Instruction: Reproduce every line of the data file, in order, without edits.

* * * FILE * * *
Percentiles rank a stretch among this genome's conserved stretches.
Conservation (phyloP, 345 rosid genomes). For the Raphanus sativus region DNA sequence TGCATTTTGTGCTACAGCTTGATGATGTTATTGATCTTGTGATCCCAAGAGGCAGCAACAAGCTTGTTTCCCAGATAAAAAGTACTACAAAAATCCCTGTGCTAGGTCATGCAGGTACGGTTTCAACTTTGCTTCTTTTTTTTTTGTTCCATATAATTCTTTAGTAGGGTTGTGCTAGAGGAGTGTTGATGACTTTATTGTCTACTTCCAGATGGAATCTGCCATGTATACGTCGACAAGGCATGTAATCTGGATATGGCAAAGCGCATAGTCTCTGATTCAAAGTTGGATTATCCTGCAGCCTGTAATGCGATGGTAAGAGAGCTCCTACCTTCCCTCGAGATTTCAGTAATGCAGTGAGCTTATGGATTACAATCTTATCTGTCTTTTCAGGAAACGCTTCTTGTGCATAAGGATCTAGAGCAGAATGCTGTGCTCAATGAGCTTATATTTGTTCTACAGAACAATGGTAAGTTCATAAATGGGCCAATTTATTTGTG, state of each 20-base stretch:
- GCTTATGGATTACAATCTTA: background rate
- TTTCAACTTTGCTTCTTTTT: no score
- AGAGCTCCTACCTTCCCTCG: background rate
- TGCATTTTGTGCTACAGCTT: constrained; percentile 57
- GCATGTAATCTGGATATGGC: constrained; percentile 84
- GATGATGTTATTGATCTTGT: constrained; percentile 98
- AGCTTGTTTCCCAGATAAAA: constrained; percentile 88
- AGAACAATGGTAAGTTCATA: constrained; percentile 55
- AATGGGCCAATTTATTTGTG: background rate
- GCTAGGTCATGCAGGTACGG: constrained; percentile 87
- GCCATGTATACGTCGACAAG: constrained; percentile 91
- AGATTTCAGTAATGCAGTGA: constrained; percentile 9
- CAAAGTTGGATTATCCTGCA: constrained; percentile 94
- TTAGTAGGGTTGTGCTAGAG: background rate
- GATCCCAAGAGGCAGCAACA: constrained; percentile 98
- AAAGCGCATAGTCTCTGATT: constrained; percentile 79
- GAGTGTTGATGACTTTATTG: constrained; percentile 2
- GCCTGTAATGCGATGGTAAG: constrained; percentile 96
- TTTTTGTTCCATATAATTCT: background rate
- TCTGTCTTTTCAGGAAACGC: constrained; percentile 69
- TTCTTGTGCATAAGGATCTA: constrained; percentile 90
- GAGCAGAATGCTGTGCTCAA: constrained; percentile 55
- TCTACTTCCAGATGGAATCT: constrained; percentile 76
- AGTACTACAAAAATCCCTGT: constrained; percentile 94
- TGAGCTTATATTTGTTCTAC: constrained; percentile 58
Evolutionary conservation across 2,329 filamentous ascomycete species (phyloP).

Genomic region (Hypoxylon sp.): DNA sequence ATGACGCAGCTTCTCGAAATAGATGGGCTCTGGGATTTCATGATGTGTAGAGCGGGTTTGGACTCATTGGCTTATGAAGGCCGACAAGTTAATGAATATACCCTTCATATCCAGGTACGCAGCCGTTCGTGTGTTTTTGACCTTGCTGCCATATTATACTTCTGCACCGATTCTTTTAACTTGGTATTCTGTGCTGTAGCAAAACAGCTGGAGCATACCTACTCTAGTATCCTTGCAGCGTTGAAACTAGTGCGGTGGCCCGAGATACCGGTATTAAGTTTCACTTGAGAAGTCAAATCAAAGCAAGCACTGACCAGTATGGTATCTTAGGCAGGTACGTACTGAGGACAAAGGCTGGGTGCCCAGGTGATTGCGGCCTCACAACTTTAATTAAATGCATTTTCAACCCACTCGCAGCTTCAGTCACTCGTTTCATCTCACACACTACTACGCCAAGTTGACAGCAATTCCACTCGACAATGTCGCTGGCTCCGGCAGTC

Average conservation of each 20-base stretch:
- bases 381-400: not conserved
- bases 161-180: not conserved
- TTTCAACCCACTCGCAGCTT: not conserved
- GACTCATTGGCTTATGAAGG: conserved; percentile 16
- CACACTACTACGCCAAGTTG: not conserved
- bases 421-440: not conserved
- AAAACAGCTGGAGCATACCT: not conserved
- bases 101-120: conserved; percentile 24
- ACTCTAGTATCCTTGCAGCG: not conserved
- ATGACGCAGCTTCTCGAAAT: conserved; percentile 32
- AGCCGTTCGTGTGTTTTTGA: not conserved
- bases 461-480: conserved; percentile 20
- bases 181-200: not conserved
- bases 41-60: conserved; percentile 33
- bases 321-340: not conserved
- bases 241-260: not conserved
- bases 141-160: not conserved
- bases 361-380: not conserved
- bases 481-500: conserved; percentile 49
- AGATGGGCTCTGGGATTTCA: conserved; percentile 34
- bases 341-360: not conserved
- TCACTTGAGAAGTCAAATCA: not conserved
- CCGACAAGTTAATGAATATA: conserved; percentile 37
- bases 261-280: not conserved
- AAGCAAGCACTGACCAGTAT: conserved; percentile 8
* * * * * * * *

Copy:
Percentiles rank a stretch among this genome's conserved stretches.
Conservation (phyloP, 345 rosid genomes). For the Raphanus sativus region DNA sequence TGCATTTTGTGCTACAGCTTGATGATGTTATTGATCTTGTGATCCCAAGAGGCAGCAACAAGCTTGTTTCCCAGATAAAAAGTACTACAAAAATCCCTGTGCTAGGTCATGCAGGTACGGTTTCAACTTTGCTTCTTTTTTTTTTGTTCCATATAATTCTTTAGTAGGGTTGTGCTAGAGGAGTGTTGATGACTTTATTGTCTACTTCCAGATGGAATCTGCCATGTATACGTCGACAAGGCATGTAATCTGGATATGGCAAAGCGCATAGTCTCTGATTCAAAGTTGGATTATCCTGCAGCCTGTAATGCGATGGTAAGAGAGCTCCTACCTTCCCTCGAGATTTCAGTAATGCAGTGAGCTTATGGATTACAATCTTATCTGTCTTTTCAGGAAACGCTTCTTGTGCATAAGGATCTAGAGCAGAATGCTGTGCTCAATGAGCTTATATTTGTTCTACAGAACAATGGTAAGTTCATAAATGGGCCAATTTATTTGTG, state of each 20-base stretch:
- GCTTATGGATTACAATCTTA: background rate
- TTTCAACTTTGCTTCTTTTT: no score
- AGAGCTCCTACCTTCCCTCG: background rate
- TGCATTTTGTGCTACAGCTT: constrained; percentile 57
- GCATGTAATCTGGATATGGC: constrained; percentile 84
- GATGATGTTATTGATCTTGT: constrained; percentile 98
- AGCTTGTTTCCCAGATAAAA: constrained; percentile 88
- AGAACAATGGTAAGTTCATA: constrained; percentile 55
- AATGGGCCAATTTATTTGTG: background rate
- GCTAGGTCATGCAGGTACGG: constrained; percentile 87
- GCCATGTATACGTCGACAAG: constrained; percentile 91
- AGATTTCAGTAATGCAGTGA: constrained; percentile 9
- CAAAGTTGGATTATCCTGCA: constrained; percentile 94
- TTAGTAGGGTTGTGCTAGAG: background rate
- GATCCCAAGAGGCAGCAACA: constrained; percentile 98
- AAAGCGCATAGTCTCTGATT: constrained; percentile 79
- GAGTGTTGATGACTTTATTG: constrained; percentile 2
- GCCTGTAATGCGATGGTAAG: constrained; percentile 96
- TTTTTGTTCCATATAATTCT: background rate
- TCTGTCTTTTCAGGAAACGC: constrained; percentile 69
- TTCTTGTGCATAAGGATCTA: constrained; percentile 90
- GAGCAGAATGCTGTGCTCAA: constrained; percentile 55
- TCTACTTCCAGATGGAATCT: constrained; percentile 76
- AGTACTACAAAAATCCCTGT: constrained; percentile 94
- TGAGCTTATATTTGTTCTAC: constrained; percentile 58
Evolutionary conservation across 2,329 filamentous ascomycete species (phyloP).

Genomic region (Hypoxylon sp.): DNA sequence ATGACGCAGCTTCTCGAAATAGATGGGCTCTGGGATTTCATGATGTGTAGAGCGGGTTTGGACTCATTGGCTTATGAAGGCCGACAAGTTAATGAATATACCCTTCATATCCAGGTACGCAGCCGTTCGTGTGTTTTTGACCTTGCTGCCATATTATACTTCTGCACCGATTCTTTTAACTTGGTATTCTGTGCTGTAGCAAAACAGCTGGAGCATACCTACTCTAGTATCCTTGCAGCGTTGAAACTAGTGCGGTGGCCCGAGATACCGGTATTAAGTTTCACTTGAGAAGTCAAATCAAAGCAAGCACTGACCAGTATGGTATCTTAGGCAGGTACGTACTGAGGACAAAGGCTGGGTGCCCAGGTGATTGCGGCCTCACAACTTTAATTAAATGCATTTTCAACCCACTCGCAGCTTCAGTCACTCGTTTCATCTCACACACTACTACGCCAAGTTGACAGCAATTCCACTCGACAATGTCGCTGGCTCCGGCAGTC

Average conservation of each 20-base stretch:
- bases 381-400: not conserved
- bases 161-180: not conserved
- TTTCAACCCACTCGCAGCTT: not conserved
- GACTCATTGGCTTATGAAGG: conserved; percentile 16
- CACACTACTACGCCAAGTTG: not conserved
- bases 421-440: not conserved
- AAAACAGCTGGAGCATACCT: not conserved
- bases 101-120: conserved; percentile 24
- ACTCTAGTATCCTTGCAGCG: not conserved
- ATGACGCAGCTTCTCGAAAT: conserved; percentile 32
- AGCCGTTCGTGTGTTTTTGA: not conserved
- bases 461-480: conserved; percentile 20
- bases 181-200: not conserved
- bases 41-60: conserved; percentile 33
- bases 321-340: not conserved
- bases 241-260: not conserved
- bases 141-160: not conserved
- bases 361-380: not conserved
- bases 481-500: conserved; percentile 49
- AGATGGGCTCTGGGATTTCA: conserved; percentile 34
- bases 341-360: not conserved
- TCACTTGAGAAGTCAAATCA: not conserved
- CCGACAAGTTAATGAATATA: conserved; percentile 37
- bases 261-280: not conserved
- AAGCAAGCACTGACCAGTAT: conserved; percentile 8